The painting above, by Alloa-born artist David Allan, is one of my favourite 18th century paintings depicting Scottish people. On the left there is a well-known musician Niel Gow playing the violin next to his brother playing the cello. On Gow’s right is the Duke of Atholl (his patron) and then there are a number of unknown people – quite possibly the duke’s tenants, at a wedding by a loch.
Here is another of Allan’s wedding paintings, painted ten years later. This one is a bit busier. Niel Gow is playing again, a chap is playing bagpipes, Gow’s brother is sitting at a table on the left of the painting.
On the right of the painting, we can easily spot the groom (he’s got a ribbon tied to his left arm and he’s carrying ribbons – I’ll explain that in a minute- and he’s with a friend/relative who happens to be in the British Army.
This is the part of the painting that interests me the most, though. There’s clearly a bride in the middle of the group, who is surrounded by a group of girls and women.
Four of them were unmarried, four of them were married.
How do I know this? Well, it’s quite easy once you know that what a female wore on her head in the Highlands and Islands was a very quick and universally understood sign of her marriage status.
Girls wore ribbons – the stìom – tied in a very particular manner (as we see on the bride and several other women surrounding her). Married women wore the brèid- a linen kerchief.
It is recorded that the kerchief was seen as a symbol of the dignity of marriage and that the bride’s mother put it on her daughter’s head the morning following the wedding and then presented her to the people assembled for festivities (Grant and Cheape 1987: 193).
With the exception of the wedding ring, there is not another tradition in the United Kingdom – alive or dead- which provides a clear and visible sign of a woman’s marital status.
Highland betrothal and marriage customs The Scottish Gaelic term for betrothal is Rèiteach and it was quite different from what we might expect today – a lad getting down on bender knee with a ring in his hand and asking his beloved. There’s quite a good Wiki page on the ceremonies involved . It might seem a bit weird to us that pre-nups were frequently used in the Gàidhealtachd (You can see Allan and Flora Macdonald’s prenup here), but it was highly practical.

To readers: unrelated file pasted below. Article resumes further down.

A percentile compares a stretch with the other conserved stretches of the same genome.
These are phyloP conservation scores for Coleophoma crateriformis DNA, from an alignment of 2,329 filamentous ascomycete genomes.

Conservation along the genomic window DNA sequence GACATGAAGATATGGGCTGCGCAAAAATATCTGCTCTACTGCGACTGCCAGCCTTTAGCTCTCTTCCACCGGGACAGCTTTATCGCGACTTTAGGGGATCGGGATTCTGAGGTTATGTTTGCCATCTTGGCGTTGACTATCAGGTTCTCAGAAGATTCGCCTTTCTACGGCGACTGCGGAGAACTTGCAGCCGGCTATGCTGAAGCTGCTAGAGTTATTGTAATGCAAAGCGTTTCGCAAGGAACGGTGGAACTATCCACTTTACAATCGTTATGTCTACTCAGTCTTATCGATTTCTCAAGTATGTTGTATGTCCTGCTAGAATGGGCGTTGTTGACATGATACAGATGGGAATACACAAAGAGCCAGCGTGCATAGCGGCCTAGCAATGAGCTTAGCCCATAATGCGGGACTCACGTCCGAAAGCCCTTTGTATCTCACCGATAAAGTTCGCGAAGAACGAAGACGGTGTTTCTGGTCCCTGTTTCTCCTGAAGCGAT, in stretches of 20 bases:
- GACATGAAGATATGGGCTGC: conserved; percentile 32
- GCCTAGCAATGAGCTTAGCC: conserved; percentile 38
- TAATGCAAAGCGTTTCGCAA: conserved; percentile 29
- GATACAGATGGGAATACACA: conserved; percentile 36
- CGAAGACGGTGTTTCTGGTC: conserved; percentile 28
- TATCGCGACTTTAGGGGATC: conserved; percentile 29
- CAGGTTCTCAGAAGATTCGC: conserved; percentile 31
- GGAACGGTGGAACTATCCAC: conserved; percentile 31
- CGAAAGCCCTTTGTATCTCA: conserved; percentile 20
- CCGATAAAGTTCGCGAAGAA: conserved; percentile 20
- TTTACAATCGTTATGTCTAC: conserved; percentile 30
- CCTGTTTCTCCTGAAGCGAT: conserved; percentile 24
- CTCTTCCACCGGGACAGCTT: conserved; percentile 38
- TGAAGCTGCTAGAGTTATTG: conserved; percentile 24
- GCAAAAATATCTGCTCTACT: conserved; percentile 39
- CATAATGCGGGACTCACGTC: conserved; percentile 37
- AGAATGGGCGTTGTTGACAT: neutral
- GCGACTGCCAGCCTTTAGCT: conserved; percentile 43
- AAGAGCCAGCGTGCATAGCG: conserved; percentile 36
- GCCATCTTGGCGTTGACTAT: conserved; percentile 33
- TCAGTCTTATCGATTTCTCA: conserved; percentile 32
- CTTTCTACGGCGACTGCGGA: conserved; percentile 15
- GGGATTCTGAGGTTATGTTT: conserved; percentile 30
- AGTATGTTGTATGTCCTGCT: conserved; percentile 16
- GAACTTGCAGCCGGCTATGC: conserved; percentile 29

Back to Allan’s 1790 painting. Can you see a woman is holding a bannock/cake broken in two above the bride’s head?
Well, that woman was her mother. I know this because there was an old Highland tradition of a mother breaking a bridecake over her head, and then others trying to get pieces of it and eat it for good luck (you can see two ladies reaching towards the broken cake). It acted as a symbol of the marriage being ‘fruitful’ too.
And the groom carrying ribbons? If you look at the painting, you can see the village kirk in the background. The ribbons were used during the ceremony when the couple ‘tied the knot’; their hands were bound together (drawing of blood depicted in a certain American TV show was not done) during the wedding ceremony. You can, in fact, still do this in a Scottish kirk today. It’s a pretty ancient practice from what I have found out; almost a leftover from ‘irregular marriages’ (aka handfasting).
To find out more about Scottish customs (both Highland and Lowland), I highly recommend reading this fantastic book (it’s available on Kindle)
Below is another image dating from the 1772 of a group of women waulking wool.
How many married and unmarried women can you count in this woodcut image?
History of this practice survives in the Gaelic language today. If you go to Learn Gaelic’s excellent dictionary and type in brèid, this is what you get in the results:
brèid. /brʲeːdʲ/gen. -e
pl. -ean1. patch (also in computing). 2. piece of cloth. 3. headscarf, marriage-kertch. 4. kerchief. 5. sail
brèid thrì-cheàrnach. Three-cornered kerchief (worn by a bride on the day after her wedding)
brèideach or brèidneach /brʲeːdʲəx/gen. & pl. Married woman, matron
And this is what you get for stìom
stìom. /ʃdʲiəm/ gen. -a
pl. -an. 1. (head)band. 2.. fillet. 3. thread. 4. streak, stripe (physical and metaphorical)
stìomag. /ʃdʲiəmag/gen. -aige pl. -an. a headband
The Dwelly dictionary on Am Faclair Beag has further definitions:
-a, pl. -an & -annan, sf Head-band, band-let, narrow white band of silk, satin, linen or wool worn round the head of maidens, snood. 2 Hair-fillet, hair-lace. 3 Ringlet, wreath. 4 Tape, ribbon. 5 Ferret (kind of tape). 6†† Coarse ribbon. 7 Streak, stripe, line in any texture or device. 8** Belt. 9** Brace. Stìoman a dh’obair-shlabhraidh, wreaths of chainwork
stìomag. dim. of stìom, sf Small head-band or hair-fillet. 2 Small curl. 3 Maiden in contradistinction to bréideag (wife).
and for brèid
bréid -e, -ean, sm Kerchief, napkin. 2 Sail. 3 Patch, piece of cloth of any kind. 4 Woman’s head-dress, consisting of a square of fine linen pinned round the head and fastened with cords of silk or pins of silver or gold, donned by a woman the morning after her marriage and regarded as the badge of wifehood. 5(DU) Rag, clout.
I decided to go and do a quick search on Tobar an Dualchais and this is what it came up with . Songs of young men – and fairy lovers!- promising women a brèid (in other words, promising marriage).
So perhaps the next time you watch any films or dramas set in 18th century (or earlier) Highlands and Islands, or you see a wedding dress reconstruction, check to see if this really very important element of Highland women’s identity has been portrayed.